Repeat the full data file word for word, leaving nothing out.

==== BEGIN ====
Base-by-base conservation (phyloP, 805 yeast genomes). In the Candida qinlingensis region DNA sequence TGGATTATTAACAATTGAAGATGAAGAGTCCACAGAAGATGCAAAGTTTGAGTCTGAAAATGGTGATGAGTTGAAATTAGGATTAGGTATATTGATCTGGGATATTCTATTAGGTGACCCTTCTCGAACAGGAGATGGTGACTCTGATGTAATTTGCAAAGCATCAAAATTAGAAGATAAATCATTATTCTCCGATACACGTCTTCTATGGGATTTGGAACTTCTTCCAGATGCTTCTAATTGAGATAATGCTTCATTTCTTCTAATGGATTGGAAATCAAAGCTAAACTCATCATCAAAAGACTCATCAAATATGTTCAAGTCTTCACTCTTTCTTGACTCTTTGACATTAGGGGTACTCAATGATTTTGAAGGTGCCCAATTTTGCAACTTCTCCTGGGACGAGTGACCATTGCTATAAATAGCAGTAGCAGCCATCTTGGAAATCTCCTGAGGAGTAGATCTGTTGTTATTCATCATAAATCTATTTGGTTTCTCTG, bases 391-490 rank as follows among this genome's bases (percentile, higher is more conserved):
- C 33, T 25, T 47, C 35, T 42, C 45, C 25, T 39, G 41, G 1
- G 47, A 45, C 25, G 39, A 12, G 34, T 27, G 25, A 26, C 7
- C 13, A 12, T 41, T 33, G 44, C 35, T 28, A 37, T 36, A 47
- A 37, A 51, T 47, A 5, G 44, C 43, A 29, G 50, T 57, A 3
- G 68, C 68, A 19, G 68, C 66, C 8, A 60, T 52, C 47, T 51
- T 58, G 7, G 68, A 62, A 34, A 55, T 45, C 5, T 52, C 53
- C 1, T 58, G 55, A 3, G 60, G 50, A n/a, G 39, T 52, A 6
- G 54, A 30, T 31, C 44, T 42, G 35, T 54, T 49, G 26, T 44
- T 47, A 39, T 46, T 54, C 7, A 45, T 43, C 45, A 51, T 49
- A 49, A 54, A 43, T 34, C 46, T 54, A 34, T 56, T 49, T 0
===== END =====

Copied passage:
Base-by-base conservation (phyloP, 805 yeast genomes). In the Candida qinlingensis region DNA sequence TGGATTATTAACAATTGAAGATGAAGAGTCCACAGAAGATGCAAAGTTTGAGTCTGAAAATGGTGATGAGTTGAAATTAGGATTAGGTATATTGATCTGGGATATTCTATTAGGTGACCCTTCTCGAACAGGAGATGGTGACTCTGATGTAATTTGCAAAGCATCAAAATTAGAAGATAAATCATTATTCTCCGATACACGTCTTCTATGGGATTTGGAACTTCTTCCAGATGCTTCTAATTGAGATAATGCTTCATTTCTTCTAATGGATTGGAAATCAAAGCTAAACTCATCATCAAAAGACTCATCAAATATGTTCAAGTCTTCACTCTTTCTTGACTCTTTGACATTAGGGGTACTCAATGATTTTGAAGGTGCCCAATTTTGCAACTTCTCCTGGGACGAGTGACCATTGCTATAAATAGCAGTAGCAGCCATCTTGGAAATCTCCTGAGGAGTAGATCTGTTGTTATTCATCATAAATCTATTTGGTTTCTCTG, bases 391-490 rank as follows among this genome's bases (percentile, higher is more conserved):
- C 33, T 25, T 47, C 35, T 42, C 45, C 25, T 39, G 41, G 1
- G 47, A 45, C 25, G 39, A 12, G 34, T 27, G 25, A 26, C 7
- C 13, A 12, T 41, T 33, G 44, C 35, T 28, A 37, T 36, A 47
- A 37, A 51, T 47, A 5, G 44, C 43, A 29, G 50, T 57, A 3
- G 68, C 68, A 19, G 68, C 66, C 8, A 60, T 52, C 47, T 51
- T 58, G 7, G 68, A 62, A 34, A 55, T 45, C 5, T 52, C 53
- C 1, T 58, G 55, A 3, G 60, G 50, A n/a, G 39, T 52, A 6
- G 54, A 30, T 31, C 44, T 42, G 35, T 54, T 49, G 26, T 44
- T 47, A 39, T 46, T 54, C 7, A 45, T 43, C 45, A 51, T 49
- A 49, A 54, A 43, T 34, C 46, T 54, A 34, T 56, T 49, T 0